Sunday, March 30, 2008

i'm still here

Don't worry, I didn't fall off the face of the earth. I've just been in major production mode. Lots of orders to go out next week...

Tuesday, March 25, 2008

layers of pattern

I always love the way Anthropologie layers pattern in their catalogs.

melting spoons

I accidentally melted these measuring spoons in the dishwasher, and my first thought was "I should send them to Corey."

This should explain why.


I gave a little chain-making demo in one of my classes yesterday. It's one of my favorite demos to give - I just love all the endless possibilities for making chain.

Friday, March 21, 2008

trying something new

Just listed in my Etsy shop!

packing orders

It's amazing how something as simple as printed labels can make you feel instantly more professional.

Thursday, March 20, 2008


This before and after on design*sponge today really made me smile. Finally, someone with a house that was worse than ours when we bought it! (That's a picture of our kitchen when we first bought it. Our house was a bank foreclosure.)

Sadly, we're not quite to the point of being a stunning after, but this post makes me really motivated to work on the house more.

what I'm reading

I've been slowly picking my way through The Small-Mart Revolution for the last month now, but it feels really relevant to my post yesterday. I really like the premise that small, locally owned companies can combat globalization and make a positive contribution to the local economy.

Wednesday, March 19, 2008

a certain kind of business

Another long day in the studio, with a lot on my mind. So bear with me...

I've been thinking a lot about the kind of business I would like to have, and I'm realizing that in order to get to this, I may have to do some slightly more formal things. Like writing a business plan. So, I'm going to attempt to begin to verbalize some of my goals.

When I daydream about the kind of business I'd like to have, it certainly isn't a one woman show slugging away in my garage. Several years ago, I read an article about a handbag designer who moved to the Blue Ridge Mountains and set up a small workshop - employing local women in the creation of upscale handbags. This wasn't labor exploitation, rather she was providing gainful employment and teaching a skill to women who may not have found a good job otherwise. This idea has really stuck with me - a business making positive contributions to a local economy by teaching hand skills and providing good employment. This is the kind of business I want.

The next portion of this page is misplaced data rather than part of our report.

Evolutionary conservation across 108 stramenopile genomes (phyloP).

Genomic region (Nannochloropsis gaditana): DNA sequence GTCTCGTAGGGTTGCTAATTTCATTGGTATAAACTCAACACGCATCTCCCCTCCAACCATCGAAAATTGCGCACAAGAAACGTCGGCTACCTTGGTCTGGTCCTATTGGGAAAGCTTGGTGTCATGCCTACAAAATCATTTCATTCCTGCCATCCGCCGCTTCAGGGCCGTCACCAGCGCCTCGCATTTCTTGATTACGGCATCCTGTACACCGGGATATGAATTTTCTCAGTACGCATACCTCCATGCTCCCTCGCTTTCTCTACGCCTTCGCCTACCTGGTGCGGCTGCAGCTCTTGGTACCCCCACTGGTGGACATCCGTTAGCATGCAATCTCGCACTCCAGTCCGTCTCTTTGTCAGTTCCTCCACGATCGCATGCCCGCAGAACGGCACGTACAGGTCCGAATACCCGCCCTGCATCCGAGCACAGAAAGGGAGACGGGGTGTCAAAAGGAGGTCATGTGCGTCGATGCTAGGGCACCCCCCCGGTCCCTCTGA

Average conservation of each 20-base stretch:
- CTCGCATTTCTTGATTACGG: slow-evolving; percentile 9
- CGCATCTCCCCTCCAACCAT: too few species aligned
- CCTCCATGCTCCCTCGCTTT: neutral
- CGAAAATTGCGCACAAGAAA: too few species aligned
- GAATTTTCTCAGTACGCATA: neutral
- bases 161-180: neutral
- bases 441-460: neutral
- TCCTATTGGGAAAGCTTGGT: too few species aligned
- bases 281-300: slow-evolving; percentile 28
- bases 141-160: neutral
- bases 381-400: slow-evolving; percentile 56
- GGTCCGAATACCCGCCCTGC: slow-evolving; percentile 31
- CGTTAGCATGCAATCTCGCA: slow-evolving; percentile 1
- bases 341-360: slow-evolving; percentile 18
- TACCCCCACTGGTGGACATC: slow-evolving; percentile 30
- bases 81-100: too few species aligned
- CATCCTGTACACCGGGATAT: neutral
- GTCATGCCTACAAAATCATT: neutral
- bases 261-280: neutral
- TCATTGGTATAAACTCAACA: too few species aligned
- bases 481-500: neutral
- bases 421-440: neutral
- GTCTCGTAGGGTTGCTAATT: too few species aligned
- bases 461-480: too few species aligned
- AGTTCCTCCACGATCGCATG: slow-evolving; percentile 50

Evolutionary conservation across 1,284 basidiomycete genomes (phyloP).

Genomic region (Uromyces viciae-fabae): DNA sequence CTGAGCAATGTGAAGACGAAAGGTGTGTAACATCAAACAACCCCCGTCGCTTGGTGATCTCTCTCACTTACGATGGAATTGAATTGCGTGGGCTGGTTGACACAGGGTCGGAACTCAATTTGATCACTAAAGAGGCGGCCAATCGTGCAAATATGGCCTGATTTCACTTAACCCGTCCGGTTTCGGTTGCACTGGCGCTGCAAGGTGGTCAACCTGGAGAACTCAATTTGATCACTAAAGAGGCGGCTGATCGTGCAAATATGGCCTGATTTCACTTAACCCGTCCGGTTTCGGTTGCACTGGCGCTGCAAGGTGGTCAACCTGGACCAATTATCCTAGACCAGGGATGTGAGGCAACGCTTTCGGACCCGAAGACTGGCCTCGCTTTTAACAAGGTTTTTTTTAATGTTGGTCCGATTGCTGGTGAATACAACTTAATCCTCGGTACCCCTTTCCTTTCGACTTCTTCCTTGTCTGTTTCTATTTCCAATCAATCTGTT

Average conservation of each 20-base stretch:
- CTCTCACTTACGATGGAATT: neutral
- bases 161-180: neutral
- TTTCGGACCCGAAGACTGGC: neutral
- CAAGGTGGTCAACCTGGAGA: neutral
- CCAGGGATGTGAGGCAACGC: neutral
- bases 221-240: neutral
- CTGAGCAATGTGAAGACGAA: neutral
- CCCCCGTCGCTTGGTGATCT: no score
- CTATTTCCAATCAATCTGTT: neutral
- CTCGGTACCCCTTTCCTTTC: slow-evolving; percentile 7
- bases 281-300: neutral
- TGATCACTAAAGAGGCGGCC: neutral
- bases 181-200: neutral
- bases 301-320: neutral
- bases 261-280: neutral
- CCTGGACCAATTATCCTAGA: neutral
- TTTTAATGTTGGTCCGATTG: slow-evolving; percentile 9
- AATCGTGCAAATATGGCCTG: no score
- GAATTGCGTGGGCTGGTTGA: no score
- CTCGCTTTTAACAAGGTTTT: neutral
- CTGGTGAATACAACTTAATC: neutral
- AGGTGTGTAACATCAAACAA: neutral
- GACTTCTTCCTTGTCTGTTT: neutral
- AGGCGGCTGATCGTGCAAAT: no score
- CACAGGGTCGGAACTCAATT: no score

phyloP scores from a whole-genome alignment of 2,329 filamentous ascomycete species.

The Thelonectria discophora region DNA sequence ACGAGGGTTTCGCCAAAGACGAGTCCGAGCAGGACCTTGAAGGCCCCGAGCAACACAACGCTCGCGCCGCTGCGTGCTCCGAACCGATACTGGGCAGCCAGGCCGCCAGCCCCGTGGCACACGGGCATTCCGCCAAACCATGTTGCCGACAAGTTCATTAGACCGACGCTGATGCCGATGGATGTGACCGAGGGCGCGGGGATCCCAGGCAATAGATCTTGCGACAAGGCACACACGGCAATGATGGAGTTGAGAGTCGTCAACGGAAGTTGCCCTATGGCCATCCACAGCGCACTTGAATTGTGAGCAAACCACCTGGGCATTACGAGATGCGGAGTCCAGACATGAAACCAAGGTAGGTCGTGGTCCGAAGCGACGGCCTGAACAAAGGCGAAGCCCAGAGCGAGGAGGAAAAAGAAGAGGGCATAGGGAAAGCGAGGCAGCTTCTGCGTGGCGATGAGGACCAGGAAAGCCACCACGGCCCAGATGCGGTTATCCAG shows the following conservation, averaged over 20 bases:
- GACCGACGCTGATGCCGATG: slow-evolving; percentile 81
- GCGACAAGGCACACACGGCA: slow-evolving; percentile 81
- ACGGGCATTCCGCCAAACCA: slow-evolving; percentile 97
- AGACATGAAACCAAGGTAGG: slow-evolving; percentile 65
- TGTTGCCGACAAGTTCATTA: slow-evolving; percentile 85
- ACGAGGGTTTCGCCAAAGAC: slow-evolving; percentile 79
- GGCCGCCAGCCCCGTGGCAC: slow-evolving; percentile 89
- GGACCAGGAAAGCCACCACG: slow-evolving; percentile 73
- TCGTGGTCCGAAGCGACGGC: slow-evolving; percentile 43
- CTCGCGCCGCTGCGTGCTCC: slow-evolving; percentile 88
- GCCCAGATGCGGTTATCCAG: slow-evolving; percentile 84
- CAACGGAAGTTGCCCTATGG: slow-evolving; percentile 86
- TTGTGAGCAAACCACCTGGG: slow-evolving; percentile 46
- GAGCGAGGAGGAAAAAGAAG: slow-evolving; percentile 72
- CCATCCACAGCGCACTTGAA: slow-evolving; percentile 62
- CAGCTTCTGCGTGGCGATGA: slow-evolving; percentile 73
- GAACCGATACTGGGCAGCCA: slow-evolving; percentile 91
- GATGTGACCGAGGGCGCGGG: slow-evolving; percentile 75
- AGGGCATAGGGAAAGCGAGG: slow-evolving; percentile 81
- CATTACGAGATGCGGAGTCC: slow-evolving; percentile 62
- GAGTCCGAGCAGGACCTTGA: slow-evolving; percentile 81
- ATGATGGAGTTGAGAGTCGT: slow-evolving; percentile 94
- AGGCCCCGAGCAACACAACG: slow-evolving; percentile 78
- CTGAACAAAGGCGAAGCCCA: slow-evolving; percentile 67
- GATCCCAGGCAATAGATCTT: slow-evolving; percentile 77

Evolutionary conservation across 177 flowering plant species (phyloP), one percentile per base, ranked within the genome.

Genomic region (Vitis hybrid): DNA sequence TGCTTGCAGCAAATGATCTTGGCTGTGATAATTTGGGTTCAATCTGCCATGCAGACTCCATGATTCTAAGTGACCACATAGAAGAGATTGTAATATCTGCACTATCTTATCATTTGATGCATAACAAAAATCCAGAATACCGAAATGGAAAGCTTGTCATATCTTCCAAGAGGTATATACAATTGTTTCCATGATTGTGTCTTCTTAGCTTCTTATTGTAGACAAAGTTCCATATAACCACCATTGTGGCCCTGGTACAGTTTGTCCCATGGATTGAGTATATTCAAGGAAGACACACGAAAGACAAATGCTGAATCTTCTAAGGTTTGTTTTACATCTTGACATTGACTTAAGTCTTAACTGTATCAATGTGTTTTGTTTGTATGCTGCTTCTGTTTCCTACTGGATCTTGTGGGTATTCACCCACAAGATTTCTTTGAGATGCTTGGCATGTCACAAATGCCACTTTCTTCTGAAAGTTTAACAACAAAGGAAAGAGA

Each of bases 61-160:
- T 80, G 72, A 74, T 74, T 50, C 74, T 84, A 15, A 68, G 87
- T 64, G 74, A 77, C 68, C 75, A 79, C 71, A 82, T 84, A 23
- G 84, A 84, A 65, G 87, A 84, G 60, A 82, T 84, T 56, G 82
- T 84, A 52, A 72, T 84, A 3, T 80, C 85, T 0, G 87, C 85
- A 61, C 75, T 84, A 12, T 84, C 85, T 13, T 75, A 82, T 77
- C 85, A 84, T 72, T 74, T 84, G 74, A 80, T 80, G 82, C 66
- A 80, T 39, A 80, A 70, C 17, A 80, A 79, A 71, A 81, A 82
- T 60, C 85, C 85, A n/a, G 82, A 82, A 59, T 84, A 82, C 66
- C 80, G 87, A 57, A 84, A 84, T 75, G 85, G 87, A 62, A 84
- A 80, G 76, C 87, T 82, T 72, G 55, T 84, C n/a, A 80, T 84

I've also been thinking a lot about the idea of teaching, and I've come to the following conclusion - I don't have to be in a classroom to teach. My experience having interns (hooray for my awesome interns!) has shown me that I can teach and mentor people in a work environment. I also feel like I can learn a lot from the people I surround myself and my business with. I'd like to keep this spirit of teaching and learning as an important component of my business.

One of my biggest design icons is Tord Boontje. I just love how his clear aesthetic pervades every product he designs. When people ask me what I want to be, I say Tord Boontje. While I have no intention of copying him directly, what I really want is a business where I'm creating both jewelry and home goods that have a strong and cohesive aesthetic.

That's all for tonight, sorry it's a little disjunctive. Thanks for listening!

Tuesday, March 18, 2008

and speaking of San Francisco...

A while back, I alluded to an opportunity that developed at New York Gift. Well, I'm finally ready to spill the beans. I was invited to participate in a jewelry trunk show at the San Francisco Museum of Modern Art!

I'm so psyched! I've never been to San Francisco before, and I've convinced Joe to come with me and spend a couple of days site-seeing. So in April, its off to San Francisco. I have a (long) list of things I can't wait to see, but in the mean time, if anyone has any suggestions of things for us to do, I'd love to hear them!

rare device

Just a quick post to let everyone know that you can now find my silver on steel rings at Rare Device San Francisco.

(And yes, I'm jumping up and down at the fact that Rare Device is now carrying my work!)

american craft

After several days of teasers, I finally received the newest issue of American Craft Magazine in the mail yesterday. I've been totally impressed with the re-design, and particularly like this issue's focus on craft and industry.

I've been thinking a lot lately about the type of business that I want to have, and this issue has really given me some things to think about... (more on that later, I'm sure.)

Monday, March 17, 2008

production mode